TANAKA Lab.
Kyushu Univ.

cognitive science lab.

Our mission is to do scientific investigation on implicit and explicit processes in human perception, cognition, and action. Recent projects include investigations of implicit and explicit processes of sequence learning and how action-effect influences emergence or modulation of sense of agency.

News

  • 14/Oct/2021
    Our new research paper (Collaboration with Dr.Roberto Caldara and his research group in University of Fribourg) entitled "Rapid saccadic categorization of other-race faces" has been accepted for publication in Journal of Vision.
  • 17/Apr/2021
    We will deliver a presentation in The 32nd International Congress of Psychology (ICP 2020+;2021/7/18-23), Prague, Czech Republic.
  • 17/Apr/2021
    We will deliver a virtual presentation in The 2021 Vision Sciences Society meeting (2021/5/21-26).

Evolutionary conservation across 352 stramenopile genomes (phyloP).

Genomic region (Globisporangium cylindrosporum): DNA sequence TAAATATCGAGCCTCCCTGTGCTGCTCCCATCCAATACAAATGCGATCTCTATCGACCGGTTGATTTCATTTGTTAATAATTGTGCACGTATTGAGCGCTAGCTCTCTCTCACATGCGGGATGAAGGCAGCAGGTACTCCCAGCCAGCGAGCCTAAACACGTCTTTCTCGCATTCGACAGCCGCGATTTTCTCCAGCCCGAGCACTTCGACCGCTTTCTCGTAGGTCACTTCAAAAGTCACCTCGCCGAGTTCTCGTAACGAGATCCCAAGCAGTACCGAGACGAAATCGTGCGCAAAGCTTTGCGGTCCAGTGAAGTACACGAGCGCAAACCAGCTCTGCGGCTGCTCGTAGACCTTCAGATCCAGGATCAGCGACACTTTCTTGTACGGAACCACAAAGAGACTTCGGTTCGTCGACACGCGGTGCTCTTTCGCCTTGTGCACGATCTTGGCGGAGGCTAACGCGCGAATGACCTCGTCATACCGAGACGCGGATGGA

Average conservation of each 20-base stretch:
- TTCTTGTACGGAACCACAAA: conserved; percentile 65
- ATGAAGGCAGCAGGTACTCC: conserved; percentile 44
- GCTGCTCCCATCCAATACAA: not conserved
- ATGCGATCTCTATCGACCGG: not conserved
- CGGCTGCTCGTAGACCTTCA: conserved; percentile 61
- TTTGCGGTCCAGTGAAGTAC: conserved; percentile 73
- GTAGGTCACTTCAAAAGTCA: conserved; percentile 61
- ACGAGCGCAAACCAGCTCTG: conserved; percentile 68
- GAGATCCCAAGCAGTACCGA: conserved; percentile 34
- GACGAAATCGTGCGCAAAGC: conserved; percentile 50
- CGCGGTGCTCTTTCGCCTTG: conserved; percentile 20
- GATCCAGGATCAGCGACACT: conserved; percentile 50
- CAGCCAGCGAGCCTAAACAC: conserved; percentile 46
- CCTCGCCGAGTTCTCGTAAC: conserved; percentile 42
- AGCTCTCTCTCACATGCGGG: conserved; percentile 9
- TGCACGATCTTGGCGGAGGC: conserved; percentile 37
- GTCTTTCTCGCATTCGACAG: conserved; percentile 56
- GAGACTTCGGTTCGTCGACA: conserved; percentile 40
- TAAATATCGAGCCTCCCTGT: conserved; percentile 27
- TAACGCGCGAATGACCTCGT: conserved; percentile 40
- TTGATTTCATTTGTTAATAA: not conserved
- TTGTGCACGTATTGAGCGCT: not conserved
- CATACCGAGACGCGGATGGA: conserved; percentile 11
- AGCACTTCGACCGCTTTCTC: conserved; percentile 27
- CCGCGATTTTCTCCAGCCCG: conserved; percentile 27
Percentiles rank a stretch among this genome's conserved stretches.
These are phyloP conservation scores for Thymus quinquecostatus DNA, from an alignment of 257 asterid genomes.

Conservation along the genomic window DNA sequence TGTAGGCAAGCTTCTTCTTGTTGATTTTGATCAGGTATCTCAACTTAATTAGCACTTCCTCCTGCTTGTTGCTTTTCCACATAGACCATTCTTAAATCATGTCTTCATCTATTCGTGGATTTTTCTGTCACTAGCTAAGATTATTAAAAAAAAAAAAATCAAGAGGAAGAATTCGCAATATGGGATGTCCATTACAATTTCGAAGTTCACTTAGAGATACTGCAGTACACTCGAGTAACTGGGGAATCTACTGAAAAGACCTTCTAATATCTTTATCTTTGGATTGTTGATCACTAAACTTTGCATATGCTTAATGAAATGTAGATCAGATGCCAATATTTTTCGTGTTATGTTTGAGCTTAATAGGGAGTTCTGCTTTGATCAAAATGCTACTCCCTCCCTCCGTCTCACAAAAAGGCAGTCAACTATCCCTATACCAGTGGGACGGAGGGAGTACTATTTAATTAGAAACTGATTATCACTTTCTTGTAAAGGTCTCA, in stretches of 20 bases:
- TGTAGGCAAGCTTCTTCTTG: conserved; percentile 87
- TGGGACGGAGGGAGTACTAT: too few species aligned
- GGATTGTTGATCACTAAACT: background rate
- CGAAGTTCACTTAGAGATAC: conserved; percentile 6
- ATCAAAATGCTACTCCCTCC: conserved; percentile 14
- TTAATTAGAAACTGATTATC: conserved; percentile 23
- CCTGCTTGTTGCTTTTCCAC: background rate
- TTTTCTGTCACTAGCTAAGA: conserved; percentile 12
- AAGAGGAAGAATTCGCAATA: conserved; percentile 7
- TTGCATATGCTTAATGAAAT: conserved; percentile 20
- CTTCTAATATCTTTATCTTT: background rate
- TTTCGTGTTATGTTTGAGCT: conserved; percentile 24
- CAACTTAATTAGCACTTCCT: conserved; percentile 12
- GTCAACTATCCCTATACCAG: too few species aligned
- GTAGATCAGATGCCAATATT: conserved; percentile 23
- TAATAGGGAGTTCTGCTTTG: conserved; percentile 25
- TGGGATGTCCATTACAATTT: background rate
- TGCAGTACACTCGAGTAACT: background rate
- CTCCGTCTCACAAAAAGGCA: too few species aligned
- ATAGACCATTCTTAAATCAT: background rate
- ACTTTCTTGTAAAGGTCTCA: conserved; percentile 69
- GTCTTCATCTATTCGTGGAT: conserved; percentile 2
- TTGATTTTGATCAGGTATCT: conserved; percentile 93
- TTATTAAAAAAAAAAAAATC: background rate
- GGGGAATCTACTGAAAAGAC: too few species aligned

• 12/Oct/2020
    Our new research paper entitled "Immediate action effects motivate actions based on the stimulus-response relationship" has been accepted for publication in Experimental Brain Research.
  • 02/Oct/2020
    Our new research paper entitled "Sense of agency with illusory visual events" has been accepted for publication in Journal of Experimental Psychology: Human Perception and Performance.
  • 30/July/2020
    We will deliver a virtual presentation in the 42nd Annual Virtual Meeting of the Cognitive Science Society (2020/7/29-8/1; Virtual Meeting).
  • 09/May/2020
    Our new research paper (Collaboration with Dr. Tristan Loria and Dr.Luc Tremblay in University of Tronto) entitled "Deploying attention to the target location of a pointing action modulates audio-visual processes at non-target locations" has been accepted for publication in Attention, Perception, & Psychophysics.